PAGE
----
Battle Profile: The Battle of Waterloo 18 June 1815

   On February 26th 1815, Napoleon Bonaparte slipped away from his island prison of Elba. He landed in France on March 1st with just 600 men. He marched on towards Paris, his old army flocking to his ranks. Even Marshall Ney, with 6000 men, went over to Napoleon. He was swept back into power, promising reform. The Allies quickly formed the Seventh Coalition, and declared war, not on France, but Napoleon. He was declared an outlaw.

File:Beaume - Napoléon Ier quittant l'île d'Elbe - 1836.jpg
Napoleon Leaving Elba

   Napoleon quickly massed an army, as did the Allies. The Duke of Wellington was placed in command of an Anglo/Dutch/German army in Belgium, with Prussians under Blucher close by. The allied units were spread far and wide, meant to be a net to detect and ensnare Napoleon with overwhelming force. The key to this net was the crossroads at Quatre Bras; which Napoleon headed right for when he unexpectedly went on the offencive on June 15th. Napoleon sent his vanguard under Ney to smash the crossroads small, but growing garrison, while he was leading the main portion of his army to defeat the Prussians at Ligny. The Prussians were not destroyed and Blucher vowed to stay in Belgium to aid Wellington if he stood and fought. Eventually, late in the day on June 16th, the Allies had numerical superiority, and strategically retreated to a field Wellington had scouted in the last year as a great place to fight a defencive battle. This place was called Waterloo.

The Brunswickers at Quatre Bras
   The Allied army, having arrived first, got it's choice of the battlefield. Wellington selected a low sloped ridge, with a road on top. He also garrisoned the farm house of La Haye Sainte, the chateau of Hougoumont and the village of Plancenoit. The French arrived and took up position at the other side of the field, with Napoleon making the inn La Belle Alliance his HQ.
  Wellington recorded that "Around Ten-O'clock" Napoleon forces commenced "furious attacks upon Hougoumont". The chateau was valiantly defended by the Coldstream Guards, and the French were repulsed. At 11:50, Napoleon's Grande Batterie of 80 guns opened fire. Their fire was largely ineffective, as Wellington's army was sheltered on the opposite side of the ridge. The French infantry then began to advance in column. The French, under D'Erlon quickly brushed aside some Dutch troops and prepared to manoeuvre into line as to outflank Wellington. Then, Thomas Picton's men stood up and blasted the approaching French. Picton forced D'Erlon's left to crumble, but was killed while doing so. The Allies began to be pushed back by superior numbers.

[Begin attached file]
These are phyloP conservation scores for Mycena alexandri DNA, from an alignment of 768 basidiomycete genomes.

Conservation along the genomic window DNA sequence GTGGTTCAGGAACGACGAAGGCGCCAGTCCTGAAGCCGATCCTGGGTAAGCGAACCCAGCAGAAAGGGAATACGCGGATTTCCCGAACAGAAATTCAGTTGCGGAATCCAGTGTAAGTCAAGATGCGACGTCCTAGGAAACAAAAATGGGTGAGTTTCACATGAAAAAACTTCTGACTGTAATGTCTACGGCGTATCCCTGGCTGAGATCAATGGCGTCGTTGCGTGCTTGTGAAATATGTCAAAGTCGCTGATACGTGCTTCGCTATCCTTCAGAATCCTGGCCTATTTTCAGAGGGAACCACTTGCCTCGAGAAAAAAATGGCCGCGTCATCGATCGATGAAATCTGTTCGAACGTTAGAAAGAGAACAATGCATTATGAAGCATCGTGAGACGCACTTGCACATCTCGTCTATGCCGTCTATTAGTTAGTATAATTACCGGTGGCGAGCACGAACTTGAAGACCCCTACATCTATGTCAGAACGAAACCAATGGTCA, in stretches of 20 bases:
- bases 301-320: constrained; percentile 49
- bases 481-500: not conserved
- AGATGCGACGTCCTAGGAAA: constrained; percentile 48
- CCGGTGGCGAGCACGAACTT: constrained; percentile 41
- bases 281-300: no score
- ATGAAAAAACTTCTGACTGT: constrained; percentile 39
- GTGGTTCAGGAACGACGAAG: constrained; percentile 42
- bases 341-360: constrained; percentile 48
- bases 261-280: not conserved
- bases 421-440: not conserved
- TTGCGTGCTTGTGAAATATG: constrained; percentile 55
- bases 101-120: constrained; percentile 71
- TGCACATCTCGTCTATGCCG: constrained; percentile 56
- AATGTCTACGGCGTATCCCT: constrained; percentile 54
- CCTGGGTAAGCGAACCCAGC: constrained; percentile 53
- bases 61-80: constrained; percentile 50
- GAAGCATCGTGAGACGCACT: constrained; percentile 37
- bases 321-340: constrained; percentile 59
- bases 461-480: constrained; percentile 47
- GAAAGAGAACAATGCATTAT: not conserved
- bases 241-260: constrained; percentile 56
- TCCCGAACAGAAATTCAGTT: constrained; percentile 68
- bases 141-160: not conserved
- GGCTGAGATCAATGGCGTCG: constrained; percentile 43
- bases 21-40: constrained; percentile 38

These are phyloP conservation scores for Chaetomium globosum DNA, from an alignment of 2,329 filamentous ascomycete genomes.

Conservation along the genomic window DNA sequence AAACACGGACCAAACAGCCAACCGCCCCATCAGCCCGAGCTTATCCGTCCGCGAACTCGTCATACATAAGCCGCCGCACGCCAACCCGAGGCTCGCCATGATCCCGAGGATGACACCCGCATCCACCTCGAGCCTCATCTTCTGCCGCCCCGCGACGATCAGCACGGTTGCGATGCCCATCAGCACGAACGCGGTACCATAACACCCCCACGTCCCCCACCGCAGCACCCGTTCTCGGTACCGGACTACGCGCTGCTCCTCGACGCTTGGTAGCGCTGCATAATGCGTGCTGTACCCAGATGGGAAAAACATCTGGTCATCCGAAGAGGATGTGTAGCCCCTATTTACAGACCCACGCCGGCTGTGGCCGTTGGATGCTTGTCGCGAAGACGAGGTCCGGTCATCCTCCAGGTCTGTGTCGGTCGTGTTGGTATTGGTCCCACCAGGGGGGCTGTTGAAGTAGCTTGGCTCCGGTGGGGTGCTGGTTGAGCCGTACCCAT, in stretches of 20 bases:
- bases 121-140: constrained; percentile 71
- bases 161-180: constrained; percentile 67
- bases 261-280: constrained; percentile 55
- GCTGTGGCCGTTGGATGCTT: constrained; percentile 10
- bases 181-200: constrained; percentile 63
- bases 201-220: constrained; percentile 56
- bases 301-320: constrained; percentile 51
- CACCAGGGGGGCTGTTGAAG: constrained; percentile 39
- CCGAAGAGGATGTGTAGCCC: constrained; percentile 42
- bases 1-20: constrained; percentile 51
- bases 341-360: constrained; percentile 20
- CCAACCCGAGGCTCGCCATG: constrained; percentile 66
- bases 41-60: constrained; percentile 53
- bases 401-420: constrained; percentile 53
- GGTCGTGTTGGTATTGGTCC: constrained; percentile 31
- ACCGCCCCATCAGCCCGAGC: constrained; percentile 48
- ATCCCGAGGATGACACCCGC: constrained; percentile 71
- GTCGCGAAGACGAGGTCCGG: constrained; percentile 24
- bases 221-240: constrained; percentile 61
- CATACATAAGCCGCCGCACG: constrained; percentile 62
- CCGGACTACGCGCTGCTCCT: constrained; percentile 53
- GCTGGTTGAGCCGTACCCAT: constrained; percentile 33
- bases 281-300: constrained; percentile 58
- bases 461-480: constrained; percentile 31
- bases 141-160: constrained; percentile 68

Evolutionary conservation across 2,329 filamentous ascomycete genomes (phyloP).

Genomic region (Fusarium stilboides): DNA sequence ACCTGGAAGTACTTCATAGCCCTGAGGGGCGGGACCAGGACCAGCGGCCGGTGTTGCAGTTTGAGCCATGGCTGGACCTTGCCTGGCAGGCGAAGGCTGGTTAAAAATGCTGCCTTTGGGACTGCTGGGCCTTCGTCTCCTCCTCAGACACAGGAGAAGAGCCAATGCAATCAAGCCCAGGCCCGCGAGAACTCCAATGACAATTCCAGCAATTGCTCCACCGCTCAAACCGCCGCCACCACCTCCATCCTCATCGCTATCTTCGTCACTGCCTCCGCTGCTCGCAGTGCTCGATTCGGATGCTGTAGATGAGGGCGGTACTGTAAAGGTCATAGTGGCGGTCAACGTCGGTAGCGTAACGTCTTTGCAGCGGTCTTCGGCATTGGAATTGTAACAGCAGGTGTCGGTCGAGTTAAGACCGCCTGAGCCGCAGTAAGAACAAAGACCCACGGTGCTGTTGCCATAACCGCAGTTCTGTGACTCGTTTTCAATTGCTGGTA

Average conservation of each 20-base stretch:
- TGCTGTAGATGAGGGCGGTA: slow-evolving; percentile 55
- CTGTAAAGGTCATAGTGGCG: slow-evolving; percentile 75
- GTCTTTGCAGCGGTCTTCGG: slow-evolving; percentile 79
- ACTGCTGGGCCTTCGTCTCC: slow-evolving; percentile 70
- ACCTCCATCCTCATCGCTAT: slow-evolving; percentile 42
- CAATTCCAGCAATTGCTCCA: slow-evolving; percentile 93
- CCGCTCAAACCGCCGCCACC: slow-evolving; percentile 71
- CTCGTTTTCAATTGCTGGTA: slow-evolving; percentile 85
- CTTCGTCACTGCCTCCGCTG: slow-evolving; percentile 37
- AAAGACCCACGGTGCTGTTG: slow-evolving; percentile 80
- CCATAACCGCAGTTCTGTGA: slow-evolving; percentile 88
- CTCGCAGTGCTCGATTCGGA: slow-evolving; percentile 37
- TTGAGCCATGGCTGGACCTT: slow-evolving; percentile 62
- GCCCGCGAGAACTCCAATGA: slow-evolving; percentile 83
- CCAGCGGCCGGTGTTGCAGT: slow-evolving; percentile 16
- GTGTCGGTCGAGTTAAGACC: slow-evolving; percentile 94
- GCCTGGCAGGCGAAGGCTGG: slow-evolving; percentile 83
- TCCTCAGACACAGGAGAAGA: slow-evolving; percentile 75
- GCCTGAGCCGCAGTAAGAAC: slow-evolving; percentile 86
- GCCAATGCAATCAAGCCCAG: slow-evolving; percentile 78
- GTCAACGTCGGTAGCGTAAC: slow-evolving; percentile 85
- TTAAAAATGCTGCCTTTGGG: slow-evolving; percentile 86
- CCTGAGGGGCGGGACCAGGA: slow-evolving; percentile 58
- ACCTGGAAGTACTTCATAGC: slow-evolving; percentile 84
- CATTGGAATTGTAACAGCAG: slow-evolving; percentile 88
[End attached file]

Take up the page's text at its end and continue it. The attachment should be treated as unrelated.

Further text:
Then, Wellington (or more accurately, Uxbridge) ordered his calvary into the fray. Wellington had frequently poked fun at his heavy calvary's intelligence in battle, but today they would do the best, and worst they had ever done on the battlefield. The heavies charged, and annihilated D'Erlon's corps, capturing two Regimental Eagles in the process. They charged well past the shattered infantry, eventually coming upon some abandoned French guns. Then the heavies saw French Lancers coming right for them. The heavies attempted to retreat but their horses were blown. Many of the heavies never made it back to the Allied lines, and they played no further part in the battle. The dead included Lord John Rossendale (if you get it tell me). At this time, the Prussian IV Corps was seen approaching the field, and would soon engage the French right. They eventually attacked Placenoit, which had been occupied by the French.

The charge of the Scot's Grey's

   The French bombardment now recommenced while assaults were renewed on Hougoumont and La Haye Sainte. Wellington ordered the British to shelter on the opposite side of the ridge. Ney, who now had effective command of the French (Napoleon was being indecisive, due to tummy troubles) believed the British were retreating, so he sent in his calvary. He meet with British infantry squares bristling with bayonets. The French charged as many as 12 times. Ney had five horses shot out from under him. Eventually the French blew their horses too, and they stopped charging. 

   Being that the Prussians were now on scene, Napoleon knew he needed to smash the Anglo Dutch immediately and then turn his attention to the Prussians. So he sent in his finest troops, the Imperial Guard. 3000 Guards advanced in column. The Guard had never been defeated, and expected an easy victory. 1500 British Foot Guards were lying in front of the Guard. Wellington waited until the guard was within spitting distance until he uttered his most famous command "Now Maitland Now!". The Foot Guards (Did I mention they were under Maitland) stood up and devastated the Imperial Guard with horrific point blank volleys. The Guard now did something they had never done before, they edged backwards.

   The rumour soon spread through the entire French army. With even this small portion of the Guard shattered, their fighting spirit was gone. The Allies advanced, led by the light calvary (they were more professional). The French would be chased all the way to Paris. Napoleon surrendered on July 15th 1815. He was sent to St. Helena in the Atlantic, never to escape again. He died there in 1821.